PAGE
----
Supreme Court of India

Date of Judgement: 10.09.2013

Negotiable Instruments Act Section 138 – Complaint can be Filed Even after Second Notice

This matter was referred before the larger Bench by order dated 25th March, 2009. The question referred to the larger Bench was : “whether the action of the appellant was time-barred under Section 138(b) of the Negotiable Instruments Act or not ?”

2. The facts of the case, briefly stated, are that the respondent issued four cheques to the appellant on 14th August, 1996. The appellant presented those four cheques on 21st November, 1996 and on presentation, those cheques were returned by the Bank with an endorsement “not arranged funds for”. At the request of the respondent, the appellant did not present the said cheques since the respondent agreed to settle the dispute. However, the respondent failed to settle the dispute subsequently. In these circumstances, on 8th January, 1997, the appellant sent a notice (to the respondent) under section 138(b) of the Negotiable Instruments Act, 1881 (hereinafter referred to as ‘the Act’). The respondent duly received the said notice. Subsequent thereto, those cheques were again presented before the Bank on 21st January, 1997
by the appellant. On presentation, the said cheques were dishonoured for want of sufficient funds.
3. On 28th January, 1997 the appellant sent a notice under Section 138(b) of the Act and called upon the respondent to pay the said amount with interest within 15 days. The respondent duly received the said notice on 3rd February, 1997.
4. From the said facts, it appears that while the first notice dated 8th January, 1997 was beyond the limitation period, as required under Section 138(b) of the Act, the second notice sent by the appellant under the Act was within the limitation period from the date the Bank informed the appellant on the second occasion, i.e., on 28th January, 1997. Thereafter, the appellant filed a complaint before the Trial Court on 4th March, 1997. In the circumstances, the question arises whether the action of the appellant was time-barred under Section 138(b) of the Act or not.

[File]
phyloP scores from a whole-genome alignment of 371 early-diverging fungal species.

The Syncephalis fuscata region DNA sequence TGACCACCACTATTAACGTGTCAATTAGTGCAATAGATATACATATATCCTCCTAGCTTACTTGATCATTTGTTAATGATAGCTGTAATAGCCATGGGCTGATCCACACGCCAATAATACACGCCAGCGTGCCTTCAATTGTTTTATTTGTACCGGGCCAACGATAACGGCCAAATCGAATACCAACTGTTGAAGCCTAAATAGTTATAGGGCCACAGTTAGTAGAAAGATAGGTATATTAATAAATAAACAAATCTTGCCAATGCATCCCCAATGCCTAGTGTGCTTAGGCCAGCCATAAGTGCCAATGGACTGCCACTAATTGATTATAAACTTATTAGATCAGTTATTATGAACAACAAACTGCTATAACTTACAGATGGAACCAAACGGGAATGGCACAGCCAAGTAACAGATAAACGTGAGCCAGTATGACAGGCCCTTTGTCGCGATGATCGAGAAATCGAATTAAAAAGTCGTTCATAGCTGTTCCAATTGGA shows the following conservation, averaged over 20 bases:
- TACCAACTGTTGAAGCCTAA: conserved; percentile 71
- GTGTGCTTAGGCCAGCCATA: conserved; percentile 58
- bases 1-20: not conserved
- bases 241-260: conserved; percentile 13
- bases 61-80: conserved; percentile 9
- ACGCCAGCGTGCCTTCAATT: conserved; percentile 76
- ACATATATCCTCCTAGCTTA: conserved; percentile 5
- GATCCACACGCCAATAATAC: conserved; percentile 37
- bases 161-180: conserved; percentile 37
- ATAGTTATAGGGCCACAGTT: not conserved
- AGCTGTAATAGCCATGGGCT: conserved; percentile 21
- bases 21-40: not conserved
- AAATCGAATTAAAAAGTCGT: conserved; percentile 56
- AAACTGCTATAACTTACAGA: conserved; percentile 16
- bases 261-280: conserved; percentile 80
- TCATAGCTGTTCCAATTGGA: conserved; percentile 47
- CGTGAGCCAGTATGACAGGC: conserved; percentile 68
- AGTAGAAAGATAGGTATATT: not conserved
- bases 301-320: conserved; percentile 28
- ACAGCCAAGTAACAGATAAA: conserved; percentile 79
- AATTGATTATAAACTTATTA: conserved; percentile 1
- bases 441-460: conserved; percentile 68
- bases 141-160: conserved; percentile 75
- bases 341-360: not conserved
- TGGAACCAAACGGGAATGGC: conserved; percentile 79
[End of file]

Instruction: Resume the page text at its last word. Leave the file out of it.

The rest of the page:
5. The Division Bench since expressed their Lordships’ reservation about the correctness of the law laid down in Sadanandan Bhadran vs. Madhavan Sunil Kumar [1998 (6) SCC 514] and felt that it requires to be considered by a larger Bench and the matter was placed before the Hon’ble Chief Justice for consideration.

10. In the result, their Lordships overruled the decision in Sadanandan Bhadran’s case (supra) and held that the prosecution based on second or successive dishonour of the cheque is also permissible so long as it satisfies the requirements stipulated under the proviso to Section 138 of the Act.
11. In the light of the said decision, we set aside the order passed by the High Court and allow these appeals.

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Amaresh Singh

Advocate Amaresh Singh is a practicing lawyer in Supreme Court of India, Delhi High Court and District Courts of Delhi including Saket Court, Tis Hazari Court, Patiala House Court, Karkardooma Court, Dwarka Court in the field of Civil, Criminal, Corporate, Industry & Labour Laws, Banking and DRT matters, Intellectual Property Rights (Trademark/Copyright) and related cases.